Friday, November 16, 2007

2007: two Koreas allow cross-border
train service, cellphones & Internet

North and South Korea agreed Friday to launch cross-border rail service for the first time in more than half a century, the latest sign of improving relations between the two sides. Since the first summit meeting between the Koreas in 2000, the countries have moved to set aside decades of animosity and have dramatically increased economic ties to the point that the South is the North's No. 2 trading partner behind its communist ally China.

The service, which will be limited to freight transport, will have trains running along a 16-mile track across the heavily armed frontier to a joint industrial complex in the North's city of Kaesong.

Friday's agreement, reached after the first talks between the countries' prime ministers since 1992, also calls for the South to start building shipyards in North Korea and repairing a major highway and a railroad in the impoverished country next year. The two sides will also start setting up a joint fishing area around their disputed western sea border next year as part of efforts to prevent naval clashes around an area that saw deadly skirmishes in 1999 and 2000.

The move is part of a broader project to turn the disputed area into a "peace and cooperation zone," which would also create a special economic zone on the North's southwestern coast.

The two sides also agreed to hold prime ministers' talks every six months, with the next meeting to be held in the first half of next year in the North Korean capital, Pyongyang.

The railway opening is part of measures to give new impetus to the joint venture industrial park, where about two dozen South Korean companies run factories employing some 20,000 North Koreans.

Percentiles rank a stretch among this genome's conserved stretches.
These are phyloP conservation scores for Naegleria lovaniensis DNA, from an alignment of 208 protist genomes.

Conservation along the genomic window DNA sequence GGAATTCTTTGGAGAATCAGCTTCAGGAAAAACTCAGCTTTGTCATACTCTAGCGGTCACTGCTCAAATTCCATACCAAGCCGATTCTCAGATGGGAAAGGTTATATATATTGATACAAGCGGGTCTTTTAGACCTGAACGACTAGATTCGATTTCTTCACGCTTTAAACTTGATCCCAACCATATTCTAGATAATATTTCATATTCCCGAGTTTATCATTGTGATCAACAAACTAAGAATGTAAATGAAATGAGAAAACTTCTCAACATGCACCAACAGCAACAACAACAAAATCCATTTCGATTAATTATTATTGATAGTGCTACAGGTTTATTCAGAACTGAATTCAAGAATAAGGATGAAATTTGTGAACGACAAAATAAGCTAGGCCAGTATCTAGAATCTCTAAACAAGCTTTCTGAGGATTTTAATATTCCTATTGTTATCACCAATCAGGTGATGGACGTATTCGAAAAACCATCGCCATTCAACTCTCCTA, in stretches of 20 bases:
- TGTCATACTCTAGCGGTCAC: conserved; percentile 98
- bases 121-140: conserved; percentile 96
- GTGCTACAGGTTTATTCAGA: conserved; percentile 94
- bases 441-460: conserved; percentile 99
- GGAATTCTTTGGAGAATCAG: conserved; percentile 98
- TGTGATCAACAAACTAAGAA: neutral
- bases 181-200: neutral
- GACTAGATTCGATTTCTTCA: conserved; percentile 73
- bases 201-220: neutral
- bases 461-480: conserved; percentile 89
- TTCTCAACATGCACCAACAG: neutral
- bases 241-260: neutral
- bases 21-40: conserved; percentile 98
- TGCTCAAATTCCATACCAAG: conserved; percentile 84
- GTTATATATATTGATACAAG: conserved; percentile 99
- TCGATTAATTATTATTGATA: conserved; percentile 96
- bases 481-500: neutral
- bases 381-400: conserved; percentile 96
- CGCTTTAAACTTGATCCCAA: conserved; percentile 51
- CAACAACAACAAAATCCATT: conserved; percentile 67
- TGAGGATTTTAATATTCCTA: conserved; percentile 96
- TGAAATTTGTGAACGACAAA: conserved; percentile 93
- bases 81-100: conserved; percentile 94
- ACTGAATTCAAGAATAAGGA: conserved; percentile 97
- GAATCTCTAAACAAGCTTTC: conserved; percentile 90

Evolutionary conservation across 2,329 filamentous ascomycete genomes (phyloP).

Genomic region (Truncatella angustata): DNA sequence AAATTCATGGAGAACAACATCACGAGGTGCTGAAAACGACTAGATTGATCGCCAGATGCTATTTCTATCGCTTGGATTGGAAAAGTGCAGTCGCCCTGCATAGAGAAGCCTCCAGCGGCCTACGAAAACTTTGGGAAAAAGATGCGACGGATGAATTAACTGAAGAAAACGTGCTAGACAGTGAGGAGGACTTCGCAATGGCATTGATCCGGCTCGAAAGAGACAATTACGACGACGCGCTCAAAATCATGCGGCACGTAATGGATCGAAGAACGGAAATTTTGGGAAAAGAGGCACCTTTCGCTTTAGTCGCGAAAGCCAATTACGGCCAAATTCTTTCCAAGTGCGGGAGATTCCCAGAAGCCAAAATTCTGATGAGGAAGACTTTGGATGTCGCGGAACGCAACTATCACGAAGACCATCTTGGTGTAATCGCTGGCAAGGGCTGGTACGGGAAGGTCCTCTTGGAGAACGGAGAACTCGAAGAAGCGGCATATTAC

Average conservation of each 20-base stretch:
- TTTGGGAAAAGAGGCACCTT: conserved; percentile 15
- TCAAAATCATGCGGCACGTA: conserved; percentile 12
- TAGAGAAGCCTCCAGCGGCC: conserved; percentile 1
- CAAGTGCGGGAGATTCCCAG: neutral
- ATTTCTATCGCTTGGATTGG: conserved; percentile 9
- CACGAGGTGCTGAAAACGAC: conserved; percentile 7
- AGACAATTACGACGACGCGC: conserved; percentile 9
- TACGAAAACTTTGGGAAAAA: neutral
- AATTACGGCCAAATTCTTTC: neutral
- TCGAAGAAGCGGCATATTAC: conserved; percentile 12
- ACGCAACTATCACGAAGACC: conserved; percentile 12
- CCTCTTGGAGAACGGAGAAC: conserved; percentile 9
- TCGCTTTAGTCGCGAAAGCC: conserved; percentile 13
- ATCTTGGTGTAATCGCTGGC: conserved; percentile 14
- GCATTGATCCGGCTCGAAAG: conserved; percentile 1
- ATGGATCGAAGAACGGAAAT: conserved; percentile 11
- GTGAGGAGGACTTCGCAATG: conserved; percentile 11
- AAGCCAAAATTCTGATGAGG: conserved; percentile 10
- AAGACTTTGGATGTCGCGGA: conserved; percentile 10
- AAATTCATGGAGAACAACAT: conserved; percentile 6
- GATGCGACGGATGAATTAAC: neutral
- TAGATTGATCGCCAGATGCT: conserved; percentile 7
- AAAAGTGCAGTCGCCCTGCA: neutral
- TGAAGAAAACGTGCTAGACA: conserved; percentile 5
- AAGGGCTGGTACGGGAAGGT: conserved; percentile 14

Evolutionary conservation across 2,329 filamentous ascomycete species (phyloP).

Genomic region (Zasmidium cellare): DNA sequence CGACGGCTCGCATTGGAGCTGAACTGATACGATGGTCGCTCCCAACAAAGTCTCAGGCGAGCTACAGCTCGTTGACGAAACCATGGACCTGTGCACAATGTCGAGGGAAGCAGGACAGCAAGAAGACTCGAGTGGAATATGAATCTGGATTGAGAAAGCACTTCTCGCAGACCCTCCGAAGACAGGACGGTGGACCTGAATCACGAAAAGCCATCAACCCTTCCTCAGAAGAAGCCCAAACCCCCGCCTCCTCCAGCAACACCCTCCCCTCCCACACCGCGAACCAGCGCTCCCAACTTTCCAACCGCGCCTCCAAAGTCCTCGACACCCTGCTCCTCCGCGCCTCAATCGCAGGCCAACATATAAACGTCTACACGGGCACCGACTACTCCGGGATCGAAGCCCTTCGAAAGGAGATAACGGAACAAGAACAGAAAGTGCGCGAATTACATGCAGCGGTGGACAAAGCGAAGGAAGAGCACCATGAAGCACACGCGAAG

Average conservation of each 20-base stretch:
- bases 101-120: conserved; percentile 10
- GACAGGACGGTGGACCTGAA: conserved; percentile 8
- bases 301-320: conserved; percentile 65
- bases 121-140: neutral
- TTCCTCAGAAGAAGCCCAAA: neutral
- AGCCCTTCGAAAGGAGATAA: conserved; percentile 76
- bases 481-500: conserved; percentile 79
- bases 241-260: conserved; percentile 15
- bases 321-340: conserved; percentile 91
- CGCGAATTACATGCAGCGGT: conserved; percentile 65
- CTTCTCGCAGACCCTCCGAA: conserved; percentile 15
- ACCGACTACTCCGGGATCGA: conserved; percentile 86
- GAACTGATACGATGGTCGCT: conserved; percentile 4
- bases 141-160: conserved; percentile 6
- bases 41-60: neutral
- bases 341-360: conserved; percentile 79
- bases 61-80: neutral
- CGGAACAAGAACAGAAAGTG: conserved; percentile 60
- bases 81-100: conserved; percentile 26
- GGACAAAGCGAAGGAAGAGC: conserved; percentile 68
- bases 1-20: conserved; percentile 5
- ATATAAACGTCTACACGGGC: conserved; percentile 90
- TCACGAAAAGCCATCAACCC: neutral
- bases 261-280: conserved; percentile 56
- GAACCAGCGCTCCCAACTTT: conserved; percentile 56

The North also agreed Friday to allow South Koreans to use the Internet and cellphones inside the Kaesong area. Internet use in North Korea is normally limited to elite officials, part of the regime's policies to prevent normal citizens from receiving any information beyond the nationalist propaganda that dominates state-controlled media.

Visitors to North Korea are also required to hand over foreign cellphones upon entry, which are returned to them when they leave.

South Korea hopes the inter-Korean railway will ultimately be linked to Russia's Trans-Siberian railroad and allow an overland route connecting the peninsula to Europe - significantly cutting delivery times for freight that now requires sea transport.

Other points of Friday's agreement include promoting cooperation in the farming, resources development and medical sectors, as well as more reunions of families separated between North and South.

The high-level talks come amid progress in international efforts to rid North Korea of its nuclear programs, with Pyongyang recently beginning to disable its sole operational nuclear reactor under a deal with the US, South Korea, China, Japan and Russia.

The two Koreas fought the 1950-53 Korean War that ended in a truce, not a peace treaty, which means that the sides are still technically at war. Their relations have warmed significantly since the first-ever summit in 2000, although the reconciliation process has often been overshadowed by the standoff over the North's nuclear weapons programs. (info from The Associated Press, map from SilkRoadAndBeyond)

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